A long time ago, an old mentor once said “it’s easy to be bearish, but how do build a bullish argument in spite of the bearish news?” No matter what point in history you pick, you will find reasons to be downright scared of the future.
In the 1940s, it was World War II. In the 1960s, the Cuban Missile Crisis. In the 1970s, Stagflation. In the 1980s, sky high interest rates.
There is always some good reason to be worried about investing capital. Today, inflation, rising interest rates, a potential escalation of the Russia-Ukraine war, and the threat of China invading Taiwan all weigh heavily on investors’ minds. So how do you invest?
- Stan Druckenmiller is bearish on the market and contends that earnings could fall dramatically as a result of higher interest rates, meaning the market is overvalued now.
- Paul Tudor Jones is bullish on the market and believes that the Fed has finished raising rates and the stock market is likely to rise towards the end of the year.
- Jones believes that the market is akin to the one in 2006 where the market rose for another year after the Fed stopped raising rates.
What One Billionaire Says
The man with the perfect track record, Stan Druckenmiller, has made no bones about his fears for the current state of the economy. While he says he doesn’t see a “fat pitch”, meaning an easy or obvious trade, he does have a short dollar bet, a long gold bet, and a heavily hedged portfolio.
He has also expressed concern that earnings will fall dramatically as a result of higher interest rates. After all, the old adage is “don’t fight the fed”, which has clearly stomped on the brakes.
If earnings fall, it means the P/E ratio of the S&P 500 now is a mirage. While it currently sits at 23x, Stan has wondered whether an earnings plunge translates to an earnings multiple closer to 40x 6 months from now. If so, that would suggest the market is steeply overvalued now and due for a correction.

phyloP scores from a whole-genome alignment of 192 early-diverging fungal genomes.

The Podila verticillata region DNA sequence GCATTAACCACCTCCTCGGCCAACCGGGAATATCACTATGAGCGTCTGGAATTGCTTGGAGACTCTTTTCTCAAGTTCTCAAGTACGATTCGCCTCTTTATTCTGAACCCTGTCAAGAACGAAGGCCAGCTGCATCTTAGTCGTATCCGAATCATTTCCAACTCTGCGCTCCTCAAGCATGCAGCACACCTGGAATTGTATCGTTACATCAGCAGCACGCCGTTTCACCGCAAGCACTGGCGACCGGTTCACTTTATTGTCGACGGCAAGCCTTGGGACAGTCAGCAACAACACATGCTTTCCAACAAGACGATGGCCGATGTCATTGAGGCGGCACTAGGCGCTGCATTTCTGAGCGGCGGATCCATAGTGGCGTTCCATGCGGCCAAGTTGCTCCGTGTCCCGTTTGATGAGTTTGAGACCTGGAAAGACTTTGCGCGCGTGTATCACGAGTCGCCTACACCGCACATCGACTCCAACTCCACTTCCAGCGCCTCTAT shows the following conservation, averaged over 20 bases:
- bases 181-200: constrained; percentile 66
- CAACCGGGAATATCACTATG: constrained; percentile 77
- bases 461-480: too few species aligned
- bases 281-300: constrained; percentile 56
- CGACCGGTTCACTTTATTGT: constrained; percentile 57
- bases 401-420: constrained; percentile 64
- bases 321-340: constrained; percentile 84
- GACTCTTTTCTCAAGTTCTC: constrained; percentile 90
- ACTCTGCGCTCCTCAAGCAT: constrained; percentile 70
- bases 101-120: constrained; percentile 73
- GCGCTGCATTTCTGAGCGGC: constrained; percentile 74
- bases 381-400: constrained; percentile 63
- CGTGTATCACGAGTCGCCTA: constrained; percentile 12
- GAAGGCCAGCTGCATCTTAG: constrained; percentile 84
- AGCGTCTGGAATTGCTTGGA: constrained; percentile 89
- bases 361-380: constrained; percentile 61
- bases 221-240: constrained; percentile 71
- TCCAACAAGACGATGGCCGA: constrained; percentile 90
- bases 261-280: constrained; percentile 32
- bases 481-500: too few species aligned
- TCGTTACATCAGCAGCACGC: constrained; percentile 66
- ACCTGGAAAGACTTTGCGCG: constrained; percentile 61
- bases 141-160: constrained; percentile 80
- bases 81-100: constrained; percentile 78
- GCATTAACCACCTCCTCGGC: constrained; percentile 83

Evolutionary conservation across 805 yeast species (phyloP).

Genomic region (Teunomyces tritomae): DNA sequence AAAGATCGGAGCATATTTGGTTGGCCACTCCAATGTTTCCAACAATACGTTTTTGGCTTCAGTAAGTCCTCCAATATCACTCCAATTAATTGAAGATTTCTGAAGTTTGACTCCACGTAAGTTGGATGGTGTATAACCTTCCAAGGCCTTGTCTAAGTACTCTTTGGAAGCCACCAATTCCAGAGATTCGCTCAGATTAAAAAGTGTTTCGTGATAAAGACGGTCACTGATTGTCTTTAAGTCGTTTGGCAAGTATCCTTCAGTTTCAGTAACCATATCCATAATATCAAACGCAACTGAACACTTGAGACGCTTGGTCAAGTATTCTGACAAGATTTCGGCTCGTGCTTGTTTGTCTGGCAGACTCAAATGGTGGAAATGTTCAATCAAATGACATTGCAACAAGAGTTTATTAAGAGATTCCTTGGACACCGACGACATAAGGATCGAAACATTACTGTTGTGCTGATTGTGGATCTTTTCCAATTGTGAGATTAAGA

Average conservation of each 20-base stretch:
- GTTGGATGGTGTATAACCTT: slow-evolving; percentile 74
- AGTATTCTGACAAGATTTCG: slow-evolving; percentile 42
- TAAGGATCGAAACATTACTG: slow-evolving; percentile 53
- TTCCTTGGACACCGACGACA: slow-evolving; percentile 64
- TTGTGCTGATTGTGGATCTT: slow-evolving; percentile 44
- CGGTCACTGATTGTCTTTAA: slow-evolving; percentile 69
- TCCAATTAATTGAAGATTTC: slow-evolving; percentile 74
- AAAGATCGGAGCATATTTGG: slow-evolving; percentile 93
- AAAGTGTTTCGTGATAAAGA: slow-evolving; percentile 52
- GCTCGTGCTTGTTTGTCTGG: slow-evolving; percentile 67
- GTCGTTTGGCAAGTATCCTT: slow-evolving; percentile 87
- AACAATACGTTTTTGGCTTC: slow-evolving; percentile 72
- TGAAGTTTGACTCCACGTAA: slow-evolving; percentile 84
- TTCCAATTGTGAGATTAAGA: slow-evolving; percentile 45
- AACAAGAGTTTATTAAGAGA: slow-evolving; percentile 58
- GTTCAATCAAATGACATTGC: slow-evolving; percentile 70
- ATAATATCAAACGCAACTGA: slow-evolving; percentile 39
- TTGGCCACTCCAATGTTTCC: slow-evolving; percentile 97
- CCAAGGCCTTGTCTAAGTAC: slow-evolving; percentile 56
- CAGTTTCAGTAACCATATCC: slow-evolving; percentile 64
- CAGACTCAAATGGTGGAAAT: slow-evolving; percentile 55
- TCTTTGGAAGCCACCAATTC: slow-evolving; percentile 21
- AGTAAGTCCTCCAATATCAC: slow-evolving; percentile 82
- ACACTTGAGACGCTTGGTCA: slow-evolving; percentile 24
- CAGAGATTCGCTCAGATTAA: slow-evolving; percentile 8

But let’s revisit that old advice from my mentor: how do you build a bullish argument in spite of the bearish environment? Paul Tudor Jones might have the answer.
What Another Billionaire Says
In a recent interview on CNBC, Paul Tudor Jones emphasized how the market is a discounting mechanism; it looks to the future so if the future looks brighter than the present, the market will anticipate it and rise.
As bad as things may be now, Tudor Jones believes the Fed has finished raising rates and the stock market is likely to rise towards the end of the year. Presidential election cycle theory supports his thesis.
That theory posits that US stock markets post their worst year in the first year of a president’s term, recover in the second year, and peak in the 3rd year, which would be this current year. Typically, they correct and fall in the fourth and final year of the term, according to the theory.
According to Tudor Jones, the Federal Reserve can declare victory now because CPI has fallen from 12 months straight, a feat never before seen in history. He believes the market now is akin to that of 2006 where the market rose for another year after the Fed stopped raising rates.
With all that said, he doesn’t think the equity markets will be off to the races this year but rather they will grind higher slowly. He also doesn’t think the bullish escalation kicks off before the debt ceiling debate is in the rearview mirror.
He further commented “We have no IPOs, no calendar, no secondaries, valuations are at 19 but nobody’s rushing to offer so clearly, something is going on internally in the stock market,” Jones said. “From a flow standpoint, that’s constructive.”